I have a feeling if most young people where really listening to the lyrics, grasping their meaning, understanding the anti-social behaviors inspiring the lyrics, and how peaceful people are emotionally and physically harmed by these anti-social behaviors, they might view these performers differently then I viewed the peaceful American music makers back in my day, before women were characterized as less than human creatures by many of their rap hip hop artist sons and daughters.

Americans of African descent who wrote and performed music during my formative years ‘conditioned’ me to believe they are no different from most all freedom loving Americans. As far as I was concerned they are cool, talented people I would like to meet and/or watch perform.

Is it possible popular Americans of African descent, today are writing and performing music that in many people’s minds inspires hatred and fear, leading these people to believe the performers are not worthy of respect or even fit to share in the blessings of our free society?

Considering the size of our population and the number of kids from every single American community who grow up feeling unloved or emotionally abandon by their parent(s), kids who suffer abuse, neglect and maltreatment during a period in their lives when they MOST need attention and guidance, I am not surprised when some of these kids vent in a violent fashion.

Another thing that does not surprise me is the silence I witness when I ask people why all Motown music artists wrote beautiful music praising and adoring women, yet many of today’s popular and aspiring music performers really do not inspire much love or respect for our moms, sisters, grandmas daughter and aunts.

Right now I am thankful the overwhelming majority of my American neighbors simply want to live peaceful lives, raising peaceful children who further aide our species toward following the footsteps of the outside intelligence that seeded us here a million years ago to study our development, or perhaps wager whether or not we evolve into a intelligent, peaceful life form. 🙂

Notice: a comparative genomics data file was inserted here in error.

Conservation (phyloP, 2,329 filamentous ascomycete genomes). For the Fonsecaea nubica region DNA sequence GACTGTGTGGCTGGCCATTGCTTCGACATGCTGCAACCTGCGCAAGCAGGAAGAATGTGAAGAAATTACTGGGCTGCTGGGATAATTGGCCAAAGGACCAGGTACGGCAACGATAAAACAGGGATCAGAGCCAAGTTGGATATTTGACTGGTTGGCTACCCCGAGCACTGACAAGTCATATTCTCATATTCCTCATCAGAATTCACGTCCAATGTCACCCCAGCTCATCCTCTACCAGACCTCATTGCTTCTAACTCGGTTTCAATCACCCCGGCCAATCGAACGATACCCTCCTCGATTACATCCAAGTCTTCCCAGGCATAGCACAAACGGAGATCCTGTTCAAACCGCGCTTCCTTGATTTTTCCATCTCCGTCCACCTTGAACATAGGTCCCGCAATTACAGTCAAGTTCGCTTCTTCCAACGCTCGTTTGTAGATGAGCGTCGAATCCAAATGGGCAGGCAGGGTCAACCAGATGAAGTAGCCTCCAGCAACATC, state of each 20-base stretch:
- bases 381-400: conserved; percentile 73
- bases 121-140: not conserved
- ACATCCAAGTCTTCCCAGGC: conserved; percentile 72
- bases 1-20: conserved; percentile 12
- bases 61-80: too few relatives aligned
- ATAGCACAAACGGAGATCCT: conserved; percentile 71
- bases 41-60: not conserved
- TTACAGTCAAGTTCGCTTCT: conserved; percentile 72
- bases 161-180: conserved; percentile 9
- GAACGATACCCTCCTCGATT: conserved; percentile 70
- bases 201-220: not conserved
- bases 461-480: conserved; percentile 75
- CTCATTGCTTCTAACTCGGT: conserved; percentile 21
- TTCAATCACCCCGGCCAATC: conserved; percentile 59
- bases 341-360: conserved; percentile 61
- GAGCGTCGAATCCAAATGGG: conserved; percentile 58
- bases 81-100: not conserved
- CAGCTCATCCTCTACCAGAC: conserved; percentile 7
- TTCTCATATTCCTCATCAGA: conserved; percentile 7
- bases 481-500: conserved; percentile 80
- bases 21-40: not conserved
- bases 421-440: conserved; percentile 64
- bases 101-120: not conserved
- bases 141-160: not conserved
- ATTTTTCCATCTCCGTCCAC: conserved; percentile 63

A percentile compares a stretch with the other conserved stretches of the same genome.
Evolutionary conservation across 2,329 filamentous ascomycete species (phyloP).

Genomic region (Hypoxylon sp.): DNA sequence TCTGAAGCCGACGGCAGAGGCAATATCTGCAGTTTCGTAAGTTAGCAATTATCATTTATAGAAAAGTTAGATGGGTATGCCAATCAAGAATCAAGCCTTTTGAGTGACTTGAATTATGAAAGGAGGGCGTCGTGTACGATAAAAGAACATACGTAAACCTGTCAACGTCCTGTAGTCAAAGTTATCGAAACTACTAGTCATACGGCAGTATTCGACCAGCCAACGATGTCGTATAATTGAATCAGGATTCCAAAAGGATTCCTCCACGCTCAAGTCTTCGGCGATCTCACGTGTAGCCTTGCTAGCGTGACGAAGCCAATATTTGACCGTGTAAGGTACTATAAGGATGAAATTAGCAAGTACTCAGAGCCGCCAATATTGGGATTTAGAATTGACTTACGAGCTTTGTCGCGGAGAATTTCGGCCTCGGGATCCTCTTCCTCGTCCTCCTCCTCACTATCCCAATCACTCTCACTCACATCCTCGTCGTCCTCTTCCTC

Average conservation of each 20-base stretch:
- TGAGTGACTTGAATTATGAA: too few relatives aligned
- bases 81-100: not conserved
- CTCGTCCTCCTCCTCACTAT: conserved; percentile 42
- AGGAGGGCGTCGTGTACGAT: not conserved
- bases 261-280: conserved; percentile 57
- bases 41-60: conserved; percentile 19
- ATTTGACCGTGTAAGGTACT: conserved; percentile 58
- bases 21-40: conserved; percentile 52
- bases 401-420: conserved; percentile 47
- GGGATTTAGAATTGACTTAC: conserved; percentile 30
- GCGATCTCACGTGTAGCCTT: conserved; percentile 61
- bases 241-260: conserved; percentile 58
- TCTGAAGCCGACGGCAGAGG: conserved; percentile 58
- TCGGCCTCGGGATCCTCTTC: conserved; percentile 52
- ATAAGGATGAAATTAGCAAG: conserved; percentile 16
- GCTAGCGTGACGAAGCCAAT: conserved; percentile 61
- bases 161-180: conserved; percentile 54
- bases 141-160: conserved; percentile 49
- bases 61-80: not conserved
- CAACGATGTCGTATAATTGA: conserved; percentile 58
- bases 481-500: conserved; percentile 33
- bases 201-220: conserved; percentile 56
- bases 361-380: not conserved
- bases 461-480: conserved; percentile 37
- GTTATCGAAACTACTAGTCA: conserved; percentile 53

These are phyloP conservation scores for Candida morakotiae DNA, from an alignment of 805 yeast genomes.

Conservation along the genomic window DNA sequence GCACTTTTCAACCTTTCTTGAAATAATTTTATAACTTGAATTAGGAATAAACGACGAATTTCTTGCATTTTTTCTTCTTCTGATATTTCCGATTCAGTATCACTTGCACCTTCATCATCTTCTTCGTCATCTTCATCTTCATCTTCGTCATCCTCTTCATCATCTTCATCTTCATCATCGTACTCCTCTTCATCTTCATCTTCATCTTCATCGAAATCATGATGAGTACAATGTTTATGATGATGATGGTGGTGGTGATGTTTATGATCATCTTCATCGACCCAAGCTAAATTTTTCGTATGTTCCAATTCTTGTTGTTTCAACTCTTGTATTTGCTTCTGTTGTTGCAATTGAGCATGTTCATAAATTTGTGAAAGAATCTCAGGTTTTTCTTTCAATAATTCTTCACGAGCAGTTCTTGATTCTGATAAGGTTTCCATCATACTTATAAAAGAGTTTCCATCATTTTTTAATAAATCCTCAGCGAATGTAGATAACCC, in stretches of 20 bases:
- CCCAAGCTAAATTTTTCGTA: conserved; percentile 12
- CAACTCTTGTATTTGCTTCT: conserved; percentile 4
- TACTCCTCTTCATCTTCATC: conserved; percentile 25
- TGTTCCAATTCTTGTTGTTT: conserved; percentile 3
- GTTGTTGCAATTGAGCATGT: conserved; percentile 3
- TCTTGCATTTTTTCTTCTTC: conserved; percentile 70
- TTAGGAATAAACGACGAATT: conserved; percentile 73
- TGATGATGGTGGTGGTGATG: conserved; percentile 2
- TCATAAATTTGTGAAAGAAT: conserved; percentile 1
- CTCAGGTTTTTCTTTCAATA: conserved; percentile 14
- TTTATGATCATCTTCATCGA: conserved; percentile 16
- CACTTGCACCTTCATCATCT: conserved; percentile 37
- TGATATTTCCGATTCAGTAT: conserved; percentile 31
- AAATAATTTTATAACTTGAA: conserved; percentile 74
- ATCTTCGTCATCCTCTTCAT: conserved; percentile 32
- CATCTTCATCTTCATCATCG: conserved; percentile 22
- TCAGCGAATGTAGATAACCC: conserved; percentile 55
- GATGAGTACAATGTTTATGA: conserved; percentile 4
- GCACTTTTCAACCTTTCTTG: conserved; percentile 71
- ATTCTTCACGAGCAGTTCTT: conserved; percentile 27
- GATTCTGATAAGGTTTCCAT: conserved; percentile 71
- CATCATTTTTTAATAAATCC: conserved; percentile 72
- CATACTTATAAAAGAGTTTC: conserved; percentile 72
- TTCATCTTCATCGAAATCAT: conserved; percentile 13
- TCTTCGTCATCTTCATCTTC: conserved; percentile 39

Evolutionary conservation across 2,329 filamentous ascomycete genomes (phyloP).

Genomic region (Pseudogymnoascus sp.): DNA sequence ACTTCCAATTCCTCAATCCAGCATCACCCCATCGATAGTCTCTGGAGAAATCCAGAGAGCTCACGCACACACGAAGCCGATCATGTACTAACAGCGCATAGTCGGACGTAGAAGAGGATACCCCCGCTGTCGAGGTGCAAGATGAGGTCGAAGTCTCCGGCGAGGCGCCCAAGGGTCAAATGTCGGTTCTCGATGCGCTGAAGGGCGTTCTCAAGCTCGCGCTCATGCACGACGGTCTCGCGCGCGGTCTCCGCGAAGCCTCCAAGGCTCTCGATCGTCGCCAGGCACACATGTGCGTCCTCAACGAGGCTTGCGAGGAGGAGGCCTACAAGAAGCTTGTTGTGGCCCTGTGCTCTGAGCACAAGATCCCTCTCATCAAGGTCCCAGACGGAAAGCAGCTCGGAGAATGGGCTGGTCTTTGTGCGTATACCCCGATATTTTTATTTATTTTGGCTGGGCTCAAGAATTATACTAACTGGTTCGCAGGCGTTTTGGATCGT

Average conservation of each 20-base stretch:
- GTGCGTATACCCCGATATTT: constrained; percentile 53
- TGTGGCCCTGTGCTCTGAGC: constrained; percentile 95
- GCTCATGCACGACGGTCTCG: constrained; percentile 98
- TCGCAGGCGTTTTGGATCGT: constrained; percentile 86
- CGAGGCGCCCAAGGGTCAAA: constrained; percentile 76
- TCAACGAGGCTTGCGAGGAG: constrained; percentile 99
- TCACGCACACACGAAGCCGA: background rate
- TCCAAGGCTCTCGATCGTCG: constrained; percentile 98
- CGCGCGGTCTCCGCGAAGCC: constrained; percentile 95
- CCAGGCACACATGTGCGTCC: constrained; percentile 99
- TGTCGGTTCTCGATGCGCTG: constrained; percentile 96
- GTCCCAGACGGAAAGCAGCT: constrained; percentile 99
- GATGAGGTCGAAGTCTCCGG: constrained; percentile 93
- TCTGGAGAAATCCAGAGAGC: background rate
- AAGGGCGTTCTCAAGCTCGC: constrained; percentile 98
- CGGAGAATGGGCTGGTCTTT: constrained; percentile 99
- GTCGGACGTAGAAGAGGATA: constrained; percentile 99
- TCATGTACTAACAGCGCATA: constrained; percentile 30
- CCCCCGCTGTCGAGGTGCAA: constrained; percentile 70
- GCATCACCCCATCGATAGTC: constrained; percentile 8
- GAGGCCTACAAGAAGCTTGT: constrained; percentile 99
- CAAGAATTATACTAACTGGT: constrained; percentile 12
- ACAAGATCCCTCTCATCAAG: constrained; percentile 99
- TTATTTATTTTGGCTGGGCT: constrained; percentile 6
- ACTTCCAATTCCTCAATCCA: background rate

I’d wager we can, well before the next asteroid strike has us following the footsteps of Dino, Fred and family.

Victims of Child Abuse:

Read popular American rapper Tupac Amaru Shakur (Lesane Parish Crooks; June 16, 1971 – September 13, 1996) lyrics to learn about his love-hate relationship with his mom, his great disappointment with his dad, and about Tupac’s frequent suicidal thoughts.

Read about how Tupac’s drug addicted mother accepted proceeds of the harmful anti-social acts Tupac raps/writes about committing against his peaceful neighbors. I have to tell you, reading Tupac’s lyrics brings back a lot memories of the horrific emotional child abuse I witnessed during the nearly twelve year I provided police services to Shawn Carter’s community.

Shawn “Jay Z” Carter (born December 4, 1969) is another victim of child abuse/neglect who raps/writes about the physical harm and fear he caused to his peaceful neighbors and community.

Reading Shawn “Jay Z” Carter describe the pain he caused to his neighbors and community, brought back painful memories, causing me experience much of the same anxiety and pain I experienced from personally witnessing the physical and emotional pain young Shawn Carter caused to individuals as well as an entire housing complex and surrounding neighborhoods.

In 1987, the same year emotionally depressed 2015 Grammy winner Kendrick Lamar was born, songwriter Suzanne Vega wrote a song about child abuse and VICTIM DENIAL that was nominated for a Grammy.

Suzanne nailed it, parents and caregivers do the most horrific things to their kids, yet many kids will defend their abusers, blaming themselves for their “blues,” bruises and injuries before admitting a parent/caretaker harmed them.

“Yes I think I’m okay I walked into the door again

Well, if you ask that’s what I’ll say

And it’s not your business anyway”